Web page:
The Components of a Paintball
Now that you know what contributes to a perfect paintball, it will make a lot more sense why they are made they way they are. Anyone who has ever played a game of paintball, or even seen a paintball for that matter will know that they are a round shell with a filling. So what exactly makes up these parts?
What makes up the shell?
While it seems pretty simple, a shell encapsulating a liquid, much like many vitamins and common household pills, it’s actually a pretty cool process behind making a paintball. The outer shell protects the inner liquid, allowing for the splatter you’re familiar with as they strike. If the shell is too strong, you run the risk of it not breaking on impact, and being far more painful, and if the shell is too brittle, it can break in transit, or in your paintball gun, rendering it useless.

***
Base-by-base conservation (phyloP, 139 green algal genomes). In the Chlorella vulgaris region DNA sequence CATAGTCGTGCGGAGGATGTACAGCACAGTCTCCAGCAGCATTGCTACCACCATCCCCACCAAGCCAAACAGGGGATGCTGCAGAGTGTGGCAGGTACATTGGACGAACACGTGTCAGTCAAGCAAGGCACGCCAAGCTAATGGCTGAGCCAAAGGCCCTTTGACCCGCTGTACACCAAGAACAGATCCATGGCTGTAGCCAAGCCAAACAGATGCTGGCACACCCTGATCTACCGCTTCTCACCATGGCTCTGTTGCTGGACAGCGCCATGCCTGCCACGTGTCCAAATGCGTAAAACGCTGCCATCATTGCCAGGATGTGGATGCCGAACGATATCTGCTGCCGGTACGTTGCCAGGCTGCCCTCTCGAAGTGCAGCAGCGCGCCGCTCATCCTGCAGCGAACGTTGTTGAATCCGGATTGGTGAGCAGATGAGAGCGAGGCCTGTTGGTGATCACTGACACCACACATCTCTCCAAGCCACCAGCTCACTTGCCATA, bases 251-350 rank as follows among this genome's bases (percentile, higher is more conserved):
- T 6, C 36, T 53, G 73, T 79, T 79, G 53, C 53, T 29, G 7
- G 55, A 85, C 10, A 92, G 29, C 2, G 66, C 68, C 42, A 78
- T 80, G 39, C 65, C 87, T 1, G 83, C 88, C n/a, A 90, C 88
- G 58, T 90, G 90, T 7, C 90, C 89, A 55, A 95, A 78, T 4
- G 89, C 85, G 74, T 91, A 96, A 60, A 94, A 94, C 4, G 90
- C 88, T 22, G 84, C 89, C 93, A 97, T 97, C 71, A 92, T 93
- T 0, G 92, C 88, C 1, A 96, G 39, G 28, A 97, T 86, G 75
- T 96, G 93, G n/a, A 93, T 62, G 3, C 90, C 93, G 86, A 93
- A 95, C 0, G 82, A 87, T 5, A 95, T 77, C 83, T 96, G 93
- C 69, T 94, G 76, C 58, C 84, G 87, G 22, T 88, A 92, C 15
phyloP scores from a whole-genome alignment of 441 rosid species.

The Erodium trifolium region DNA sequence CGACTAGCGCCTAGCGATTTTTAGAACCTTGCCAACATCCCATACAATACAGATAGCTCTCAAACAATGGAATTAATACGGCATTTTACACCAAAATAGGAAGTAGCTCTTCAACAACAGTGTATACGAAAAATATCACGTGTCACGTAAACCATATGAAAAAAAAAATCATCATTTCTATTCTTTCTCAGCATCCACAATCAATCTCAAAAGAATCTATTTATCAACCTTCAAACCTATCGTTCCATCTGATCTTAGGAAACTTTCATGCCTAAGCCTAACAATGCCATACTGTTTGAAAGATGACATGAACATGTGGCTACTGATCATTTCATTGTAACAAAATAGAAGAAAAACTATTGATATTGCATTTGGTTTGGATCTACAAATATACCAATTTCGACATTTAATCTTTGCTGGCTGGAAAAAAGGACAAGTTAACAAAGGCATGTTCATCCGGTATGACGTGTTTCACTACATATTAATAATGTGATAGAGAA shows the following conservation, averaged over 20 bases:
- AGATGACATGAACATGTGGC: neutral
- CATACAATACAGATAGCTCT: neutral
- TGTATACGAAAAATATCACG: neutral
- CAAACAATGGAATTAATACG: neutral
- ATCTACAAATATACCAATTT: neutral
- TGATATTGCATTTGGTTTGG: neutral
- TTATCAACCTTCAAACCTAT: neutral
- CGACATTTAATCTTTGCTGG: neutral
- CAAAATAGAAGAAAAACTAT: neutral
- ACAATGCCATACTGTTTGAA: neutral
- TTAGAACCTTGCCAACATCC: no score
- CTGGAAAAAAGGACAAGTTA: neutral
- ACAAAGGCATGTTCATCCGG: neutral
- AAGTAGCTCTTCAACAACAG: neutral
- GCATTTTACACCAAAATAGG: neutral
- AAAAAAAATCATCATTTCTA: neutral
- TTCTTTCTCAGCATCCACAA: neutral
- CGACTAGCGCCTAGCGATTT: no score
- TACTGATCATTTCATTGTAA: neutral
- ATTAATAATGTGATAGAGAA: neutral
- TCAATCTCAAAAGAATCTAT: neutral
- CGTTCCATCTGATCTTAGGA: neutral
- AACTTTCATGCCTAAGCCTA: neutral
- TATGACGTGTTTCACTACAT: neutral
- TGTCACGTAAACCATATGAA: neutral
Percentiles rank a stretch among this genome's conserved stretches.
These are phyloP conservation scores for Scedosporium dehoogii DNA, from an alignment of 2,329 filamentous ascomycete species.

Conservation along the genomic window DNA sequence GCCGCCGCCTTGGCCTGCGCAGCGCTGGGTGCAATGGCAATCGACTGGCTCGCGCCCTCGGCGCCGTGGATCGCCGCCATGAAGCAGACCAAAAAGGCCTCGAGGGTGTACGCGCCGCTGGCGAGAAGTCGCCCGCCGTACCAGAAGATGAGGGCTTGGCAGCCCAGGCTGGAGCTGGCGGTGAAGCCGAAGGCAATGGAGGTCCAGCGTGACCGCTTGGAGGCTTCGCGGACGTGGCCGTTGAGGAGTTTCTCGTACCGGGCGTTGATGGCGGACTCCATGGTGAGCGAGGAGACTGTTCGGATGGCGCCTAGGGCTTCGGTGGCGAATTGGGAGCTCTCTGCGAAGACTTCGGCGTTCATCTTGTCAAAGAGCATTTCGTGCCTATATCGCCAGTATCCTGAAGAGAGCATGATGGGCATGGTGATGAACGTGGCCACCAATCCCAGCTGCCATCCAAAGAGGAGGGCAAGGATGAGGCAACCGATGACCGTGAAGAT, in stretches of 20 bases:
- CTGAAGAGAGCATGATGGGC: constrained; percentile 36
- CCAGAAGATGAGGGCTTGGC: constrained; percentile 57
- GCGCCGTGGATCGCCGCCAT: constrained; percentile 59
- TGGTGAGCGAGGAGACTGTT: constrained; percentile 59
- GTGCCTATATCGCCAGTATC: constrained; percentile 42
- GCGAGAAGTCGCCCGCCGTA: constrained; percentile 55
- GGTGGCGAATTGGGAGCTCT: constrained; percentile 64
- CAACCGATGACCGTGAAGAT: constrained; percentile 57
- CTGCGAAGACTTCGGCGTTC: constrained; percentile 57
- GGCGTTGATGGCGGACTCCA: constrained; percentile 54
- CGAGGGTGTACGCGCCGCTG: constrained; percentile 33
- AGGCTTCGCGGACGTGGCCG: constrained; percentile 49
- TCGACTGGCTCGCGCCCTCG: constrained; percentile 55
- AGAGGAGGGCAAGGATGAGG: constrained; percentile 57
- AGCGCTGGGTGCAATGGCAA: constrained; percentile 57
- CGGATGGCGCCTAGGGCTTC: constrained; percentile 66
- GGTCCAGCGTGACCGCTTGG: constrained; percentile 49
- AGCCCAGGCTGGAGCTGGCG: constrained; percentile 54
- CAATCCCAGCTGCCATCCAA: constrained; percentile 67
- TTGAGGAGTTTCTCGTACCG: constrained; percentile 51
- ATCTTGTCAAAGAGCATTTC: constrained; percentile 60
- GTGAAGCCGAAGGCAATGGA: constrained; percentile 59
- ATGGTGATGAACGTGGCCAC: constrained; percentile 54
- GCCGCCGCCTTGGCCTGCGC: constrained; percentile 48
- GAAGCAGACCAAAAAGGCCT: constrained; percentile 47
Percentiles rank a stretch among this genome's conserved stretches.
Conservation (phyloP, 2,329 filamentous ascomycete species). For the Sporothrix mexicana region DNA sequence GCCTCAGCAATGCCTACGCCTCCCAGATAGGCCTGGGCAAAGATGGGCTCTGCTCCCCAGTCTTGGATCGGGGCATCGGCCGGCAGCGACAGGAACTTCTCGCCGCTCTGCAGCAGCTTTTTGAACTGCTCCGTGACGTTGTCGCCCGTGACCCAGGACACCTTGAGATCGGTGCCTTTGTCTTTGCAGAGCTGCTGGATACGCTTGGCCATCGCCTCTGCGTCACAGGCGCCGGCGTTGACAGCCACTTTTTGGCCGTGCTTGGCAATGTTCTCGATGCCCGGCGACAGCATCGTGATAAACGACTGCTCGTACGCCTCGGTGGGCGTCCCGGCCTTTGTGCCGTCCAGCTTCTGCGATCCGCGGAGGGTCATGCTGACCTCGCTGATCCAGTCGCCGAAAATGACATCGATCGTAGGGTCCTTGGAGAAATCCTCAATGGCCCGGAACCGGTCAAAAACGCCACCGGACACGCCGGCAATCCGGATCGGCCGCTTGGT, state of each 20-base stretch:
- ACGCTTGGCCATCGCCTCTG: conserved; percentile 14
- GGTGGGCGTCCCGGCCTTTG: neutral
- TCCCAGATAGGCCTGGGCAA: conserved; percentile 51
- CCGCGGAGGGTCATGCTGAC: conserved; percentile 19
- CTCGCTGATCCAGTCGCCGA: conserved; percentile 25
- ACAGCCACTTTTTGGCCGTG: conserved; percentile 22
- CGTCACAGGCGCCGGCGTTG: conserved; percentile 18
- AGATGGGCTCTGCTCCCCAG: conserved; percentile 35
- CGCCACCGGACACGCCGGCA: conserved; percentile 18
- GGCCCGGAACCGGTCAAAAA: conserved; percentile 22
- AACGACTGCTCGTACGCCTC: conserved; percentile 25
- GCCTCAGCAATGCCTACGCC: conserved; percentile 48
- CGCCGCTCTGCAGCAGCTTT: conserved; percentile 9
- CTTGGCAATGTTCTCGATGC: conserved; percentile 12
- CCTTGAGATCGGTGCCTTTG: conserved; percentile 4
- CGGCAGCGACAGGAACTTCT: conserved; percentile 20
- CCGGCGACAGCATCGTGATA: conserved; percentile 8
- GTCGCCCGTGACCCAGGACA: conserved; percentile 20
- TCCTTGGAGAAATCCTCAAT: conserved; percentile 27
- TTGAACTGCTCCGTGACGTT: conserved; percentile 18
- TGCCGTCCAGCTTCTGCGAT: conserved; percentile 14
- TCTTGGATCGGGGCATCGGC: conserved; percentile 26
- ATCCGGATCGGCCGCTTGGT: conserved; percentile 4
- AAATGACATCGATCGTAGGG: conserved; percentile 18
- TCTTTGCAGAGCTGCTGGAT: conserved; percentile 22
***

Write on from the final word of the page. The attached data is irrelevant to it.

Finding this perfect balance of strength and ability to break on impact is vital to having a good paintball. The solution to this is the use of gelatin, much like those vitamins we mentioned earlier. Gelatin is strong enough to allow the paintball to keep its perfect shape, while flexible enough to allow it to explode on impact. The detriment to gelatin is that it can absorb water and lose accuracy or dissolve, but it is these same characteristics that allow it to quickly biodegrade after use.
What makes up the guts?